hepherd who gives his own life for the sheep, whereas a hired shepherd abandons the flock when the wolf comes (John 10.11-12). The wolf in Christ’s metaphor is the Devil, whereas the hired shepherds are the Pharisees and the archpriests of the Jews. Yet hired shepherds also exist in the church, being people who care more about themselves than about the faith and peace of the church, and cause turbulence and schism by messing with theological matters. Basil refers to the Christological disputes of his time, refuting theses of the Homoean party concerning the relationship between the Father and the Son. The homily finishes with a blessing for the New Year as follows:Ὁ δὲ περιαγαγὼν ἡμῶν τὴν πανήγυριν ταύτην, καὶ πέρας δοὺς ταῖς περυσιναῖς εὐχαῖς, καὶ κεφαλὴν δοὺς τῷ ἐπιόντι χρόνῳ (ἡ γὰρ αὐτὴ ἡμέρα ὁρίζει ἡμῖν τὸν παρελθόντα κύκλον, καὶ κεφαλὴ γίνεται πάλιν τῷ ἐπερχομένῳ), ὁ τοίνυν ἐπισυνάξας καὶ χαρισάμενος τοῦ μέλλοντος τὴν ἐνέργειαν, διαφυλάξειεν ἡμᾶς ἐν αὐτῷ ἀβλαβεῖς, ἀνεπηρεάστους, ὑπὸ τοῦ λύκου ἀδιαρπάκτους· ἄσειστον τὴν Ἐκκλησίαν ταύτην, φρουρουμένην τοῖς μεγάλοις πύργοις τῶν μαρτύρων διατηρήσειε. Πᾶσαν ἐπιβουλὴν καὶ προσβολὴν αἱρετικῶν μηνιαμάτων ἀποστρέψειεν· ἐν ἡσυχίᾳ δὲ παράσχοι ἡμῖν διδάσκεσθαι τὰ θεῖα λόγια, καὶ διδάσκειν τὴν ἐπιχορηγουμένην χάριν τοῦ Πνεύματος· ὅτι αὐτῷ ἡ δόξα καὶ τὸ κράτος σὺν τῷ ἁγίῳ Πνεύματι νῦν καὶ ἀεὶ, καὶ εἰς τοὺς αἰῶνας τῶν αἰώνων. Ἀμήν.‘And may He that has herded around this our assembly, and granted conclusion to last year’s prayers, and granted start to the year that follows (for this day signals for us the end of the previous cycle, and again becomes the start of the one that follows), so may He that has gathered us together and granted us the vigour for the future, keep us unharmed during this year, unaffected, and safe from the claws of the wolf. May He preserve this church unshaken, guarded by the great towers of the martyrs. May He drive away every threat and attack by heretical madness. May He grant us to be taught the divine words in tranquillity, and to teach about the grace granted by the Spirit. For unto Him be the glory and the power, with the Holy Spirit, now and forever and to the ages of ages. Amen.’Text: Migne, J.-P. (ed.), Patrologiae cursus completus: series graeca. 166 vols. Vol. 31 (Paris: Imprimerie Catholique, 1857-1866), 589B1-600B4.Translation: E. Rizos.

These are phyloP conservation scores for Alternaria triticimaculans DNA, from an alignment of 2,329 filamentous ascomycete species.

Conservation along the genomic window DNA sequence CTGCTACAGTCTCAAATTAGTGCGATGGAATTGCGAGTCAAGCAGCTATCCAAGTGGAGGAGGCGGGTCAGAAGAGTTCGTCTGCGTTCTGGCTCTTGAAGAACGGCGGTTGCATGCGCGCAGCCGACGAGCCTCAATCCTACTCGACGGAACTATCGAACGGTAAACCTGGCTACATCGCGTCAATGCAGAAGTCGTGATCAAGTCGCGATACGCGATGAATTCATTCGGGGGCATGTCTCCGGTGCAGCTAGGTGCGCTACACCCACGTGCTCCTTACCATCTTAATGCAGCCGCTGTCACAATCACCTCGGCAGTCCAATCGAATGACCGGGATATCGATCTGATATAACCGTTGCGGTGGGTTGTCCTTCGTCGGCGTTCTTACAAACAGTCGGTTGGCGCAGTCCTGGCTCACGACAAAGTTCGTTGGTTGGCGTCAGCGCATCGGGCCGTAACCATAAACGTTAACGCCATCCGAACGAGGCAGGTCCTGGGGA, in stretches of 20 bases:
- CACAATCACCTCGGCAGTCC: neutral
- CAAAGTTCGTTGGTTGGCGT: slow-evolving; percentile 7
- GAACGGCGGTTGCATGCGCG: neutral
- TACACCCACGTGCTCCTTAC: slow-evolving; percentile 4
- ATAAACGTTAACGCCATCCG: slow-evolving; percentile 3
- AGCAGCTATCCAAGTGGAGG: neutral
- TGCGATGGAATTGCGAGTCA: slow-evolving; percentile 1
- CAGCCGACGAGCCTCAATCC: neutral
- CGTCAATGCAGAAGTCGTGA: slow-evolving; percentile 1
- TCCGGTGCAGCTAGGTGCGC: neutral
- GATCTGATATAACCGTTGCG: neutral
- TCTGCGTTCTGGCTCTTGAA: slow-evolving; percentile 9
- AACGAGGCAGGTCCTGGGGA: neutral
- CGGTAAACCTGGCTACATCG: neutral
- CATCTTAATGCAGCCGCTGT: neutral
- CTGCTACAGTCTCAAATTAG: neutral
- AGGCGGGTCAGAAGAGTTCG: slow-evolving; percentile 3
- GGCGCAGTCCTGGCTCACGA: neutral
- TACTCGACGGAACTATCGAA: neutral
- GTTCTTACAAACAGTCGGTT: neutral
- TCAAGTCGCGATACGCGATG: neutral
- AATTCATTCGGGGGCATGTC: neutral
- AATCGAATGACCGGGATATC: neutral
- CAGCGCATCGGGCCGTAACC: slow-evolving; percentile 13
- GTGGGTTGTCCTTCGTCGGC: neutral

Usage metrics

Categories

Keywords

Licence

Exports